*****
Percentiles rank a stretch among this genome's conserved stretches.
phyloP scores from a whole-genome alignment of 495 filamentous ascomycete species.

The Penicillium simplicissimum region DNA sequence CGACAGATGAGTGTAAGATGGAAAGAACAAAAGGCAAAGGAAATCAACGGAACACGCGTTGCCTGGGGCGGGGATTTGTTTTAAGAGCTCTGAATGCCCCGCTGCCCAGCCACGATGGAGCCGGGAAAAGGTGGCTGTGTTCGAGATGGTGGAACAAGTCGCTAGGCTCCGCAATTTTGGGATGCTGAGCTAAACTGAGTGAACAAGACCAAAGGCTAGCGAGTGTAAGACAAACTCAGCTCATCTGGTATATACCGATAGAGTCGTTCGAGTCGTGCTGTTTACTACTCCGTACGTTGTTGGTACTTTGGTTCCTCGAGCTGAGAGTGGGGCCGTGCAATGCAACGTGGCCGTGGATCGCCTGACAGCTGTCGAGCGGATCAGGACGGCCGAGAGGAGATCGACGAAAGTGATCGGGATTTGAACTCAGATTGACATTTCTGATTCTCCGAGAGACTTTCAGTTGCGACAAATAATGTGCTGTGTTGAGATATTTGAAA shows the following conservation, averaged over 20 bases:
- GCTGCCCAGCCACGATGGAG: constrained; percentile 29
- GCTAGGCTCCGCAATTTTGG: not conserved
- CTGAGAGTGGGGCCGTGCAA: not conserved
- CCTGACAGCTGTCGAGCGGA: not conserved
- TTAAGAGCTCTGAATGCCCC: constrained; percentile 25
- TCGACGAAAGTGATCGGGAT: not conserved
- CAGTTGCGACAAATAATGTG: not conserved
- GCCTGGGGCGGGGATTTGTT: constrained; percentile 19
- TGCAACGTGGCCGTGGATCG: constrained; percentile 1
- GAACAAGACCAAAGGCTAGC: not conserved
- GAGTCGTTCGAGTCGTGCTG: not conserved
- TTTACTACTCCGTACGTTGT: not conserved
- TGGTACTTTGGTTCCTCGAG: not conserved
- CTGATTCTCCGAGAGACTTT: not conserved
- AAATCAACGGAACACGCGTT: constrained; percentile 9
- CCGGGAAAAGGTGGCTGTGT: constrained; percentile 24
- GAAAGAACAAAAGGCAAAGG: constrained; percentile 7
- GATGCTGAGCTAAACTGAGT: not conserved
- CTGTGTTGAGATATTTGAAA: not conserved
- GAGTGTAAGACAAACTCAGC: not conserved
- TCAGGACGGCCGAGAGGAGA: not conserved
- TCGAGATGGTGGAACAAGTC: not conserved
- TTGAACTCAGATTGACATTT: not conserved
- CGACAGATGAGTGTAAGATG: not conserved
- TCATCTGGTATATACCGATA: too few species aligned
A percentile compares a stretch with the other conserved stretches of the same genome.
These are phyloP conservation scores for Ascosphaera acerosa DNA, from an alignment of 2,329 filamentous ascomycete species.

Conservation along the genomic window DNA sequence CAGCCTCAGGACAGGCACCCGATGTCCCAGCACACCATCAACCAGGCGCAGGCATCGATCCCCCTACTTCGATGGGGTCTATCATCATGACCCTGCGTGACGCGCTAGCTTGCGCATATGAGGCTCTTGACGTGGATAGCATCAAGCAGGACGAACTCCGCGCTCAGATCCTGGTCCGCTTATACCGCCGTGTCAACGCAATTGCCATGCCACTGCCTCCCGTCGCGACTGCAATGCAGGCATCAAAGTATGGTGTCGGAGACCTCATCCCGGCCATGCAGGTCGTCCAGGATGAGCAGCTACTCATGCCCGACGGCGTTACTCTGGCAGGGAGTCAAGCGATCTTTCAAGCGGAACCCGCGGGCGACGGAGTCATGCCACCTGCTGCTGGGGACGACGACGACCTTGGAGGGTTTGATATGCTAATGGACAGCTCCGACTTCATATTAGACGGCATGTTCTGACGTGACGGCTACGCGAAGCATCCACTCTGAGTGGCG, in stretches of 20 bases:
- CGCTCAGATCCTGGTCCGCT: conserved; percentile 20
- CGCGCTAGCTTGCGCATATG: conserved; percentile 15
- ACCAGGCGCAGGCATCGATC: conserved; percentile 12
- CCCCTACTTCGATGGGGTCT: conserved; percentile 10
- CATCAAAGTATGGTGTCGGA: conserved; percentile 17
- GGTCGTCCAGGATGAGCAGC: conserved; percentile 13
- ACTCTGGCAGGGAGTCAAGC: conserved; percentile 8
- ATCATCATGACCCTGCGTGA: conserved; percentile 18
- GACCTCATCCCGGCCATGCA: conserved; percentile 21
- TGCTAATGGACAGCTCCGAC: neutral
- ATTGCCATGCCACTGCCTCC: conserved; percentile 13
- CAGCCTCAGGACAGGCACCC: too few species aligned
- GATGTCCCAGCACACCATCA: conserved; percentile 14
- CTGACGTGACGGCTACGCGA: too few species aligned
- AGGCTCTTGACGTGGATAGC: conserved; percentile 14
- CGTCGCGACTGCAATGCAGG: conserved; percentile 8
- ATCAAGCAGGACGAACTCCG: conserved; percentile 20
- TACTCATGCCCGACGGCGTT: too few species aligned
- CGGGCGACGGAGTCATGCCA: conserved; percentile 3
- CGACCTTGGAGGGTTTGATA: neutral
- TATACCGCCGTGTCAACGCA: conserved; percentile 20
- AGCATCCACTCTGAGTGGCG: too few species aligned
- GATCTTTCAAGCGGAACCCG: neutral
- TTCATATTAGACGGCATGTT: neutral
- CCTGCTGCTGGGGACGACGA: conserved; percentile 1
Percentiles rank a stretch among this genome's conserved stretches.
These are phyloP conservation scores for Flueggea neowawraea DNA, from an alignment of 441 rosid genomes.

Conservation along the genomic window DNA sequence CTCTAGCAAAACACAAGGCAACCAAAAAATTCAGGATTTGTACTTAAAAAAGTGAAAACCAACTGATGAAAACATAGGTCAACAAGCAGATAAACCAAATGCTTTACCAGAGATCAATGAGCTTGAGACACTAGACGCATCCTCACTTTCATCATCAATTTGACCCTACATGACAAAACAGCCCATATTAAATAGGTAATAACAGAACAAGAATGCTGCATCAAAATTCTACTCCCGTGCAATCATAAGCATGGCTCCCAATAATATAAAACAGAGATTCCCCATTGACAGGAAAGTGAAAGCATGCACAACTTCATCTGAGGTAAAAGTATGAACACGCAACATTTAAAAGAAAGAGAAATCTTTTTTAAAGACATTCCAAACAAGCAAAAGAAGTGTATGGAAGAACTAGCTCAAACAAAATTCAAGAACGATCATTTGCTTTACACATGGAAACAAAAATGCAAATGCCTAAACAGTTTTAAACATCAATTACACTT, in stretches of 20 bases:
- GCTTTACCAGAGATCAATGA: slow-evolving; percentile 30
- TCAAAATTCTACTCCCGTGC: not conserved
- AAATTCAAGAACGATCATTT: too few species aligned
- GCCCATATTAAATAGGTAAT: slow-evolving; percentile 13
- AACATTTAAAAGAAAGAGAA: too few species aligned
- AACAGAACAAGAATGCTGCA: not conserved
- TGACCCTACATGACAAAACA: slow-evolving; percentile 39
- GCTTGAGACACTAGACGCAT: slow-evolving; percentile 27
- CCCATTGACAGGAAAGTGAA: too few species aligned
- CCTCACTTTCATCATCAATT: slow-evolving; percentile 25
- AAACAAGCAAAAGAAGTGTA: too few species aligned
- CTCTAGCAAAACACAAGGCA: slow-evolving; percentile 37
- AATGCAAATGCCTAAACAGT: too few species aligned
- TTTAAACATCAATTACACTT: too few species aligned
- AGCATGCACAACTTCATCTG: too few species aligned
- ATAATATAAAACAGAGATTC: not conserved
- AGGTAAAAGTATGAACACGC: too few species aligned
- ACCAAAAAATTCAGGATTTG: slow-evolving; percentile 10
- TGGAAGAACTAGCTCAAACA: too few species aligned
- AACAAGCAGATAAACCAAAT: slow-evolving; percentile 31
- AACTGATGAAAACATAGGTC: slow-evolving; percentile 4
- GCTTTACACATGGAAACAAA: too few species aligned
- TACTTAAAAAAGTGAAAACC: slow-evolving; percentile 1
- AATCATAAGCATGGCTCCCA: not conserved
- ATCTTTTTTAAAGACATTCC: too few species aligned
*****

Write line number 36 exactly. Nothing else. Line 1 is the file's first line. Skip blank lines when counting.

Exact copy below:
- CATCAAAGTATGGTGTCGGA: conserved; percentile 17